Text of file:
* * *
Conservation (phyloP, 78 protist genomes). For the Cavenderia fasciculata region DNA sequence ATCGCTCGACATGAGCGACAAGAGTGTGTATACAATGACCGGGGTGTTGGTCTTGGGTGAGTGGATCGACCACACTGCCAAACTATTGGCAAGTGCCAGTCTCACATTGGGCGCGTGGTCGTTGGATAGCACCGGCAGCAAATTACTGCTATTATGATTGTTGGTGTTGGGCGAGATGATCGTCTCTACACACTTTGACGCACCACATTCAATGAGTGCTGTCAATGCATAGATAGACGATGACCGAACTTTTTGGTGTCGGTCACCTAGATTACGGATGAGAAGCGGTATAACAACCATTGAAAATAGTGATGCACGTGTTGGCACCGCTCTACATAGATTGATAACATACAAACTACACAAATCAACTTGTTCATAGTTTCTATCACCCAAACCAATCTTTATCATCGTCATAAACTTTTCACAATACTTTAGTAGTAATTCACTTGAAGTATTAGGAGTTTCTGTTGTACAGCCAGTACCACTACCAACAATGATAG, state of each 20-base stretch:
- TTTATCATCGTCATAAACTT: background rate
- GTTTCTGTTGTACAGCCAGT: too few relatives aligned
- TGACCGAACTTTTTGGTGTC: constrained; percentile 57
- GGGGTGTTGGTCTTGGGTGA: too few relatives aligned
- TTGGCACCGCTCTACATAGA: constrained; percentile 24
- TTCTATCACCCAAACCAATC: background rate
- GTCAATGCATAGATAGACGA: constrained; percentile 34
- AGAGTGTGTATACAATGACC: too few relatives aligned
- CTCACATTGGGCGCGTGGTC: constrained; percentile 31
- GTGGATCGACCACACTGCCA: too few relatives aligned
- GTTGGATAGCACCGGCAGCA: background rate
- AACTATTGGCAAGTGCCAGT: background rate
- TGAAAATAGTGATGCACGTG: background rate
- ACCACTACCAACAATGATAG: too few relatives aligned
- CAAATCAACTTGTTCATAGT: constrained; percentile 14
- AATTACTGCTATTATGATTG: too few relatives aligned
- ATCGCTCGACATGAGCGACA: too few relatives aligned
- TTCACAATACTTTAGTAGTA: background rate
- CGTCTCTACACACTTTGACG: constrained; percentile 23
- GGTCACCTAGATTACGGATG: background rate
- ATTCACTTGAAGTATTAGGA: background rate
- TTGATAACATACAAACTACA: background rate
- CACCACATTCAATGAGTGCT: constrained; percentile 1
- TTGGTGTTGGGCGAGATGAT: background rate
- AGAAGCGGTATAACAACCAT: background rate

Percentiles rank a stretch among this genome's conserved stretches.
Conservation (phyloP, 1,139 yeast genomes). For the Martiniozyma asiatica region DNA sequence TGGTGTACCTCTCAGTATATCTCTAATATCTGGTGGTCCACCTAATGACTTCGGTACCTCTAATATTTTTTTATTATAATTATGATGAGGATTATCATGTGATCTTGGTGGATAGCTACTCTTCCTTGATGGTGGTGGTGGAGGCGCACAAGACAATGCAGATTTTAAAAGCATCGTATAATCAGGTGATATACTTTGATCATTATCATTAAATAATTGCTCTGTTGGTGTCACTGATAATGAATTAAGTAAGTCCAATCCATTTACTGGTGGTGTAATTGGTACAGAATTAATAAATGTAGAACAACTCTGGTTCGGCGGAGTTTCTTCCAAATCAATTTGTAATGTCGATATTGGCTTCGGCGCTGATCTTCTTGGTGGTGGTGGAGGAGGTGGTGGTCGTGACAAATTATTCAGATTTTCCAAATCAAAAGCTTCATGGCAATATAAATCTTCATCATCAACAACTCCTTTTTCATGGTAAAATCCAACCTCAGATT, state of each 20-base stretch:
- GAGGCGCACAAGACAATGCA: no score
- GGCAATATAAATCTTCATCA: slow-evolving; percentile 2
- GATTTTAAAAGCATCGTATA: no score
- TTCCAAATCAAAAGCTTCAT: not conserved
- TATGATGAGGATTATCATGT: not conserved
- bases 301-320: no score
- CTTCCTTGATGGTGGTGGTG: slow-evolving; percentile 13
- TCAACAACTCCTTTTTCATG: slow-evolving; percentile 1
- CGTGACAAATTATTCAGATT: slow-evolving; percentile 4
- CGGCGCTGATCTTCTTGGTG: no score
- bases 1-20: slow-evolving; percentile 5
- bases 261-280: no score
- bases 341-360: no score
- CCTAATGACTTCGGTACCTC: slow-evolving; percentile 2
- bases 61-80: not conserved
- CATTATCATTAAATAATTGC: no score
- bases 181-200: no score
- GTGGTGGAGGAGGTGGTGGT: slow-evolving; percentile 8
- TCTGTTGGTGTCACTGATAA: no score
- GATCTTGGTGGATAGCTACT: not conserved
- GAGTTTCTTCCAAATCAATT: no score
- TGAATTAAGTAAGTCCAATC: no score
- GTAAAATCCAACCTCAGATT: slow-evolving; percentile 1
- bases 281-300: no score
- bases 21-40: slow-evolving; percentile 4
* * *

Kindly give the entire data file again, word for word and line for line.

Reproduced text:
Conservation (phyloP, 78 protist genomes). For the Cavenderia fasciculata region DNA sequence ATCGCTCGACATGAGCGACAAGAGTGTGTATACAATGACCGGGGTGTTGGTCTTGGGTGAGTGGATCGACCACACTGCCAAACTATTGGCAAGTGCCAGTCTCACATTGGGCGCGTGGTCGTTGGATAGCACCGGCAGCAAATTACTGCTATTATGATTGTTGGTGTTGGGCGAGATGATCGTCTCTACACACTTTGACGCACCACATTCAATGAGTGCTGTCAATGCATAGATAGACGATGACCGAACTTTTTGGTGTCGGTCACCTAGATTACGGATGAGAAGCGGTATAACAACCATTGAAAATAGTGATGCACGTGTTGGCACCGCTCTACATAGATTGATAACATACAAACTACACAAATCAACTTGTTCATAGTTTCTATCACCCAAACCAATCTTTATCATCGTCATAAACTTTTCACAATACTTTAGTAGTAATTCACTTGAAGTATTAGGAGTTTCTGTTGTACAGCCAGTACCACTACCAACAATGATAG, state of each 20-base stretch:
- TTTATCATCGTCATAAACTT: background rate
- GTTTCTGTTGTACAGCCAGT: too few relatives aligned
- TGACCGAACTTTTTGGTGTC: constrained; percentile 57
- GGGGTGTTGGTCTTGGGTGA: too few relatives aligned
- TTGGCACCGCTCTACATAGA: constrained; percentile 24
- TTCTATCACCCAAACCAATC: background rate
- GTCAATGCATAGATAGACGA: constrained; percentile 34
- AGAGTGTGTATACAATGACC: too few relatives aligned
- CTCACATTGGGCGCGTGGTC: constrained; percentile 31
- GTGGATCGACCACACTGCCA: too few relatives aligned
- GTTGGATAGCACCGGCAGCA: background rate
- AACTATTGGCAAGTGCCAGT: background rate
- TGAAAATAGTGATGCACGTG: background rate
- ACCACTACCAACAATGATAG: too few relatives aligned
- CAAATCAACTTGTTCATAGT: constrained; percentile 14
- AATTACTGCTATTATGATTG: too few relatives aligned
- ATCGCTCGACATGAGCGACA: too few relatives aligned
- TTCACAATACTTTAGTAGTA: background rate
- CGTCTCTACACACTTTGACG: constrained; percentile 23
- GGTCACCTAGATTACGGATG: background rate
- ATTCACTTGAAGTATTAGGA: background rate
- TTGATAACATACAAACTACA: background rate
- CACCACATTCAATGAGTGCT: constrained; percentile 1
- TTGGTGTTGGGCGAGATGAT: background rate
- AGAAGCGGTATAACAACCAT: background rate

Percentiles rank a stretch among this genome's conserved stretches.
Conservation (phyloP, 1,139 yeast genomes). For the Martiniozyma asiatica region DNA sequence TGGTGTACCTCTCAGTATATCTCTAATATCTGGTGGTCCACCTAATGACTTCGGTACCTCTAATATTTTTTTATTATAATTATGATGAGGATTATCATGTGATCTTGGTGGATAGCTACTCTTCCTTGATGGTGGTGGTGGAGGCGCACAAGACAATGCAGATTTTAAAAGCATCGTATAATCAGGTGATATACTTTGATCATTATCATTAAATAATTGCTCTGTTGGTGTCACTGATAATGAATTAAGTAAGTCCAATCCATTTACTGGTGGTGTAATTGGTACAGAATTAATAAATGTAGAACAACTCTGGTTCGGCGGAGTTTCTTCCAAATCAATTTGTAATGTCGATATTGGCTTCGGCGCTGATCTTCTTGGTGGTGGTGGAGGAGGTGGTGGTCGTGACAAATTATTCAGATTTTCCAAATCAAAAGCTTCATGGCAATATAAATCTTCATCATCAACAACTCCTTTTTCATGGTAAAATCCAACCTCAGATT, state of each 20-base stretch:
- GAGGCGCACAAGACAATGCA: no score
- GGCAATATAAATCTTCATCA: slow-evolving; percentile 2
- GATTTTAAAAGCATCGTATA: no score
- TTCCAAATCAAAAGCTTCAT: not conserved
- TATGATGAGGATTATCATGT: not conserved
- bases 301-320: no score
- CTTCCTTGATGGTGGTGGTG: slow-evolving; percentile 13
- TCAACAACTCCTTTTTCATG: slow-evolving; percentile 1
- CGTGACAAATTATTCAGATT: slow-evolving; percentile 4
- CGGCGCTGATCTTCTTGGTG: no score
- bases 1-20: slow-evolving; percentile 5
- bases 261-280: no score
- bases 341-360: no score
- CCTAATGACTTCGGTACCTC: slow-evolving; percentile 2
- bases 61-80: not conserved
- CATTATCATTAAATAATTGC: no score
- bases 181-200: no score
- GTGGTGGAGGAGGTGGTGGT: slow-evolving; percentile 8
- TCTGTTGGTGTCACTGATAA: no score
- GATCTTGGTGGATAGCTACT: not conserved
- GAGTTTCTTCCAAATCAATT: no score
- TGAATTAAGTAAGTCCAATC: no score
- GTAAAATCCAACCTCAGATT: slow-evolving; percentile 1
- bases 281-300: no score
- bases 21-40: slow-evolving; percentile 4